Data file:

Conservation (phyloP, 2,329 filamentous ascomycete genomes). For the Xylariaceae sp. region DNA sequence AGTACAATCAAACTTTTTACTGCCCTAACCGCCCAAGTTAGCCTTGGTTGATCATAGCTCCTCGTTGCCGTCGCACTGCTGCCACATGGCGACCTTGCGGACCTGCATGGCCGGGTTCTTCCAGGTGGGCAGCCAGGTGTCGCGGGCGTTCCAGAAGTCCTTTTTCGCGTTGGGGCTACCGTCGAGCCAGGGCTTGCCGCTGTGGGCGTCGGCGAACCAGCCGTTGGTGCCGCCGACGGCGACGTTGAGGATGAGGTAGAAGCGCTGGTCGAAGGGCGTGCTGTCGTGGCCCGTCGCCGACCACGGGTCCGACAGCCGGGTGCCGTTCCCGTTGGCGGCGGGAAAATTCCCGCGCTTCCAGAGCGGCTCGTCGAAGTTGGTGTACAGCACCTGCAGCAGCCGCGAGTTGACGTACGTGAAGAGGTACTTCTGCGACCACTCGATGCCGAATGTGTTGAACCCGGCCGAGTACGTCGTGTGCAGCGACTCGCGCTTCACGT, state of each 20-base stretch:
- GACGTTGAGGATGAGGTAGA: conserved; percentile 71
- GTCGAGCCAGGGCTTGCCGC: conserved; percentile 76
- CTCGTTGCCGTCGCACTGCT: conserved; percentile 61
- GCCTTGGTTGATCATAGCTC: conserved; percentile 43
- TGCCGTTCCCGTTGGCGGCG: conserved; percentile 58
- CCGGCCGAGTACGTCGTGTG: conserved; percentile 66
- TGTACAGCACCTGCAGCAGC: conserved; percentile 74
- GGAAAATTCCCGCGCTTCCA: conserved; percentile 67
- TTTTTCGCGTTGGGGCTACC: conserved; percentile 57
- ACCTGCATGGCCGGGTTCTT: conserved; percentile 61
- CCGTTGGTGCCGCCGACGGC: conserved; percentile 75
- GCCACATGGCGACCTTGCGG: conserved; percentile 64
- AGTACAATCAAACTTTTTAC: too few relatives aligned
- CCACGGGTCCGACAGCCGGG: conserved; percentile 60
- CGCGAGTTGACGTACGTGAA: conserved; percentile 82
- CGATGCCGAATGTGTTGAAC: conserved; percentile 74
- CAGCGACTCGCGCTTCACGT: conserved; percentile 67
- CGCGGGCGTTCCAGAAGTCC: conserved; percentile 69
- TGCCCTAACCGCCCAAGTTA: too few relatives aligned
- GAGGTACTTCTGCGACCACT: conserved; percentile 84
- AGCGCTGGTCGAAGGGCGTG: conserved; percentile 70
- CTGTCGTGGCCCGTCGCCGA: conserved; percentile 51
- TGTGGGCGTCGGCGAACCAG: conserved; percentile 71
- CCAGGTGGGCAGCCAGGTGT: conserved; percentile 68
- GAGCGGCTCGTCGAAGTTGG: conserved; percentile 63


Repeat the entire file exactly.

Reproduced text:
Conservation (phyloP, 2,329 filamentous ascomycete genomes). For the Xylariaceae sp. region DNA sequence AGTACAATCAAACTTTTTACTGCCCTAACCGCCCAAGTTAGCCTTGGTTGATCATAGCTCCTCGTTGCCGTCGCACTGCTGCCACATGGCGACCTTGCGGACCTGCATGGCCGGGTTCTTCCAGGTGGGCAGCCAGGTGTCGCGGGCGTTCCAGAAGTCCTTTTTCGCGTTGGGGCTACCGTCGAGCCAGGGCTTGCCGCTGTGGGCGTCGGCGAACCAGCCGTTGGTGCCGCCGACGGCGACGTTGAGGATGAGGTAGAAGCGCTGGTCGAAGGGCGTGCTGTCGTGGCCCGTCGCCGACCACGGGTCCGACAGCCGGGTGCCGTTCCCGTTGGCGGCGGGAAAATTCCCGCGCTTCCAGAGCGGCTCGTCGAAGTTGGTGTACAGCACCTGCAGCAGCCGCGAGTTGACGTACGTGAAGAGGTACTTCTGCGACCACTCGATGCCGAATGTGTTGAACCCGGCCGAGTACGTCGTGTGCAGCGACTCGCGCTTCACGT, state of each 20-base stretch:
- GACGTTGAGGATGAGGTAGA: conserved; percentile 71
- GTCGAGCCAGGGCTTGCCGC: conserved; percentile 76
- CTCGTTGCCGTCGCACTGCT: conserved; percentile 61
- GCCTTGGTTGATCATAGCTC: conserved; percentile 43
- TGCCGTTCCCGTTGGCGGCG: conserved; percentile 58
- CCGGCCGAGTACGTCGTGTG: conserved; percentile 66
- TGTACAGCACCTGCAGCAGC: conserved; percentile 74
- GGAAAATTCCCGCGCTTCCA: conserved; percentile 67
- TTTTTCGCGTTGGGGCTACC: conserved; percentile 57
- ACCTGCATGGCCGGGTTCTT: conserved; percentile 61
- CCGTTGGTGCCGCCGACGGC: conserved; percentile 75
- GCCACATGGCGACCTTGCGG: conserved; percentile 64
- AGTACAATCAAACTTTTTAC: too few relatives aligned
- CCACGGGTCCGACAGCCGGG: conserved; percentile 60
- CGCGAGTTGACGTACGTGAA: conserved; percentile 82
- CGATGCCGAATGTGTTGAAC: conserved; percentile 74
- CAGCGACTCGCGCTTCACGT: conserved; percentile 67
- CGCGGGCGTTCCAGAAGTCC: conserved; percentile 69
- TGCCCTAACCGCCCAAGTTA: too few relatives aligned
- GAGGTACTTCTGCGACCACT: conserved; percentile 84
- AGCGCTGGTCGAAGGGCGTG: conserved; percentile 70
- CTGTCGTGGCCCGTCGCCGA: conserved; percentile 51
- TGTGGGCGTCGGCGAACCAG: conserved; percentile 71
- CCAGGTGGGCAGCCAGGTGT: conserved; percentile 68
- GAGCGGCTCGTCGAAGTTGG: conserved; percentile 63